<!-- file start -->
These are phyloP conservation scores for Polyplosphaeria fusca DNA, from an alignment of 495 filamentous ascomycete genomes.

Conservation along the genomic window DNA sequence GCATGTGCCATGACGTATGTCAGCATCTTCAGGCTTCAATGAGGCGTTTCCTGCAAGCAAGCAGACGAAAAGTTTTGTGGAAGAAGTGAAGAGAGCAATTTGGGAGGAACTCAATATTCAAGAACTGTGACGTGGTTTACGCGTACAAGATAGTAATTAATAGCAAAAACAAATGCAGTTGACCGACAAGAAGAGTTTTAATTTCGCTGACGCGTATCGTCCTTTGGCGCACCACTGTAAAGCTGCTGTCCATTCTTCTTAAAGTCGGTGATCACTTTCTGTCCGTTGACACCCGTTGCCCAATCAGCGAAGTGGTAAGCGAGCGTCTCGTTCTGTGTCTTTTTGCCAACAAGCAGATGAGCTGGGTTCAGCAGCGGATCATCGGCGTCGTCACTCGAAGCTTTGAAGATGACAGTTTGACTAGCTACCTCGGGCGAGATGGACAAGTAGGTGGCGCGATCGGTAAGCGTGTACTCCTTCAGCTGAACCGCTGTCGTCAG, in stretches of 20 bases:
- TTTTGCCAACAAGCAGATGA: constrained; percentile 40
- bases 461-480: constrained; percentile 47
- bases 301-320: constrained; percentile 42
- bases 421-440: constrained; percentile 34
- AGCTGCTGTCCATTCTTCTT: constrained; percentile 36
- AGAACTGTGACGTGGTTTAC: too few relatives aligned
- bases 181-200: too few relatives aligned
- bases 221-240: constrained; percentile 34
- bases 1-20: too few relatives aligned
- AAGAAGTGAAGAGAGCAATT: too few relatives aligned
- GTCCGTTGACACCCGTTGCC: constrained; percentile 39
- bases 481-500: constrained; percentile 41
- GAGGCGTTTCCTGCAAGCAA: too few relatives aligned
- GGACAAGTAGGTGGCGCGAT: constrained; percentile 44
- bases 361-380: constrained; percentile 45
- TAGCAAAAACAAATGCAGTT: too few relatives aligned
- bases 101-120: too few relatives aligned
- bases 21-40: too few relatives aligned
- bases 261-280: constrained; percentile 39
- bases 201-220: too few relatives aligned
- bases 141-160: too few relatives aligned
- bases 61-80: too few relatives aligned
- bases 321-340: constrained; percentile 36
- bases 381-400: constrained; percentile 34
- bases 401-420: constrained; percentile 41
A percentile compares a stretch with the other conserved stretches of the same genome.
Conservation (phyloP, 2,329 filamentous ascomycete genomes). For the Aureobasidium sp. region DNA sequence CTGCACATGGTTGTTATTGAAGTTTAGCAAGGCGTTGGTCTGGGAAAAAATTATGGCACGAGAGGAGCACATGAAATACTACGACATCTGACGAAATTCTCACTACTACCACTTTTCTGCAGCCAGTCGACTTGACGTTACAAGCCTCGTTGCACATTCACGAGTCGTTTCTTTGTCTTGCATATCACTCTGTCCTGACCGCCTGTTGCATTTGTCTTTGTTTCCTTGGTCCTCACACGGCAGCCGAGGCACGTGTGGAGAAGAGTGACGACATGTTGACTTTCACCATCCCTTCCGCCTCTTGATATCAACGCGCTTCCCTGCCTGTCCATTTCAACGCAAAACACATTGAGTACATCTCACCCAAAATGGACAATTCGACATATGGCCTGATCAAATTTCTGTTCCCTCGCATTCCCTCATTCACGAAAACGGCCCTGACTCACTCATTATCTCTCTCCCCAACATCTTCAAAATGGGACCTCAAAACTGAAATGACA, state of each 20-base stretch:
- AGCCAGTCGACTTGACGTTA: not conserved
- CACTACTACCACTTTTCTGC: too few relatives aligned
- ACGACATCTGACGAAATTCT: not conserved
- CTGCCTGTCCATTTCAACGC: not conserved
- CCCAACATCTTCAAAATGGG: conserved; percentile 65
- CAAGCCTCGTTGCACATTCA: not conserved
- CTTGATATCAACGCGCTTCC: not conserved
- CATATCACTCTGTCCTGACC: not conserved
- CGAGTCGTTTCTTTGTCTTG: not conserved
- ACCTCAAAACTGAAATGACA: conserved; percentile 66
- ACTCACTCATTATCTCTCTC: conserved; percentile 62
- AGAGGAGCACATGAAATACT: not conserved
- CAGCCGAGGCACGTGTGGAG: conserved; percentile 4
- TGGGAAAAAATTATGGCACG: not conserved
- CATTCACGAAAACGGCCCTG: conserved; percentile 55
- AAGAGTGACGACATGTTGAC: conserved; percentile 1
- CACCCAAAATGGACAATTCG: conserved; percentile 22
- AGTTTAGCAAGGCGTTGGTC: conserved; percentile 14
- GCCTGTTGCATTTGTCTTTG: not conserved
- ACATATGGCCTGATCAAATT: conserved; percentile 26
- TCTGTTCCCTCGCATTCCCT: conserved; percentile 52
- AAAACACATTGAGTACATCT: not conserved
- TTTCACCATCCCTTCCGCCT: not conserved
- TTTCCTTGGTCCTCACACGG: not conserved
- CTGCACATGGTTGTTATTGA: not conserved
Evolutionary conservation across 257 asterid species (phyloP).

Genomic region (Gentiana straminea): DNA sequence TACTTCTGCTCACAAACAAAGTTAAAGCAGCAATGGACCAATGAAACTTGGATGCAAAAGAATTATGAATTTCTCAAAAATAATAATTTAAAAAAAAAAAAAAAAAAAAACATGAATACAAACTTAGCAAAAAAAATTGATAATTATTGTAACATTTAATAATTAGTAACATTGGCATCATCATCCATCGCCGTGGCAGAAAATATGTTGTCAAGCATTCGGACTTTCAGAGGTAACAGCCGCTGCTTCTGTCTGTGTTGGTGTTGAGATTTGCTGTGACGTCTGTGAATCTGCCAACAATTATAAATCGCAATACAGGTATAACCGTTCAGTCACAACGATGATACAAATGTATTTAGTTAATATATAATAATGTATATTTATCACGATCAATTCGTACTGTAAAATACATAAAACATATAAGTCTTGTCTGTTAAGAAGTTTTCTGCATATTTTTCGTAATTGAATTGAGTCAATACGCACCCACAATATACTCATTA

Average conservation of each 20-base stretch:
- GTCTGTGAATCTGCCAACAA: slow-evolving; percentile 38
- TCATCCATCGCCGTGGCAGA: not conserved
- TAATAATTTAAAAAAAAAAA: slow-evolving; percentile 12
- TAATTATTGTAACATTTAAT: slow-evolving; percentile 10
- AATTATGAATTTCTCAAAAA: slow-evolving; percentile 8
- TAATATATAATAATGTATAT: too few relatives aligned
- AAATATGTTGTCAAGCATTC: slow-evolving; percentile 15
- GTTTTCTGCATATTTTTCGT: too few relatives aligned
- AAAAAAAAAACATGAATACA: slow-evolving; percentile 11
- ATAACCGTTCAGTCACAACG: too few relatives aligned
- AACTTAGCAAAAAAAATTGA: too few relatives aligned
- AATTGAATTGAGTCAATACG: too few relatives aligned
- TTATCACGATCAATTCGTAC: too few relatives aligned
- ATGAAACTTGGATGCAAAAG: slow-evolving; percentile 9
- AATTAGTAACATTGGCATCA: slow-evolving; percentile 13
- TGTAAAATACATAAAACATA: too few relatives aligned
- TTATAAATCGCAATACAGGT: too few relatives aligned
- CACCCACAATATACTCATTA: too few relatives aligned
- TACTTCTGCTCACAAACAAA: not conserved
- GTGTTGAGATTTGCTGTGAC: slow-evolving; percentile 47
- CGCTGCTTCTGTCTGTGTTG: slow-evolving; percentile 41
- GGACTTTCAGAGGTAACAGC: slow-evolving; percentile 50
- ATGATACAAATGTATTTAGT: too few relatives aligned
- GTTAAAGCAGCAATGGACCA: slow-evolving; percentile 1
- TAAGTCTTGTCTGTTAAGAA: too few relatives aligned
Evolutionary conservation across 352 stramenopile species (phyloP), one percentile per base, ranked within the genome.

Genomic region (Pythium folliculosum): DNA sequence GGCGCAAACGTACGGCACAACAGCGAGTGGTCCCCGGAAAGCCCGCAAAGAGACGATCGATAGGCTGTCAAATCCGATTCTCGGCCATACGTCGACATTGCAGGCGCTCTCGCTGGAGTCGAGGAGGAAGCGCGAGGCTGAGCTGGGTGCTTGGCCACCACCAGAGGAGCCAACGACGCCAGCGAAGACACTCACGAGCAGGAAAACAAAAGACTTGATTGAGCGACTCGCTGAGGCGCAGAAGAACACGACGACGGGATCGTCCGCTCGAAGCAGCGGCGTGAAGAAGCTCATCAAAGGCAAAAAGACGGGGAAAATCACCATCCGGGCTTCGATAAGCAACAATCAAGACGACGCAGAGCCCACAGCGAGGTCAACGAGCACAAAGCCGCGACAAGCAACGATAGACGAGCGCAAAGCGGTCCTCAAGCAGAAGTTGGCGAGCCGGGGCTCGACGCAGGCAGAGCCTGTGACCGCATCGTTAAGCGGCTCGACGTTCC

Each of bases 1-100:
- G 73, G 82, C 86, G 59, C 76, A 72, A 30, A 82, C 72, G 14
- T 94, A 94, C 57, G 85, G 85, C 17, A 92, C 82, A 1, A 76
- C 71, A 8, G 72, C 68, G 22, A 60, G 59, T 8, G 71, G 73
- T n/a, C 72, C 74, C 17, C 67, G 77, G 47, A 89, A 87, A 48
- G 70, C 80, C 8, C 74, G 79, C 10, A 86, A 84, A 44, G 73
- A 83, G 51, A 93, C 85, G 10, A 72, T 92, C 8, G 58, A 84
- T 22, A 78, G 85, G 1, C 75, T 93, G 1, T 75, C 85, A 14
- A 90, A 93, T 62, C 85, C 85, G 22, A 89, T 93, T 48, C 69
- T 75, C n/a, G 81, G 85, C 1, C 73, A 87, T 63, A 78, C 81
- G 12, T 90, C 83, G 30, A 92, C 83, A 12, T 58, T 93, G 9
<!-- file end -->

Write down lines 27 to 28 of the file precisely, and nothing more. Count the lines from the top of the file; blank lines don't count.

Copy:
- bases 401-420: constrained; percentile 41
A percentile compares a stretch with the other conserved stretches of the same genome.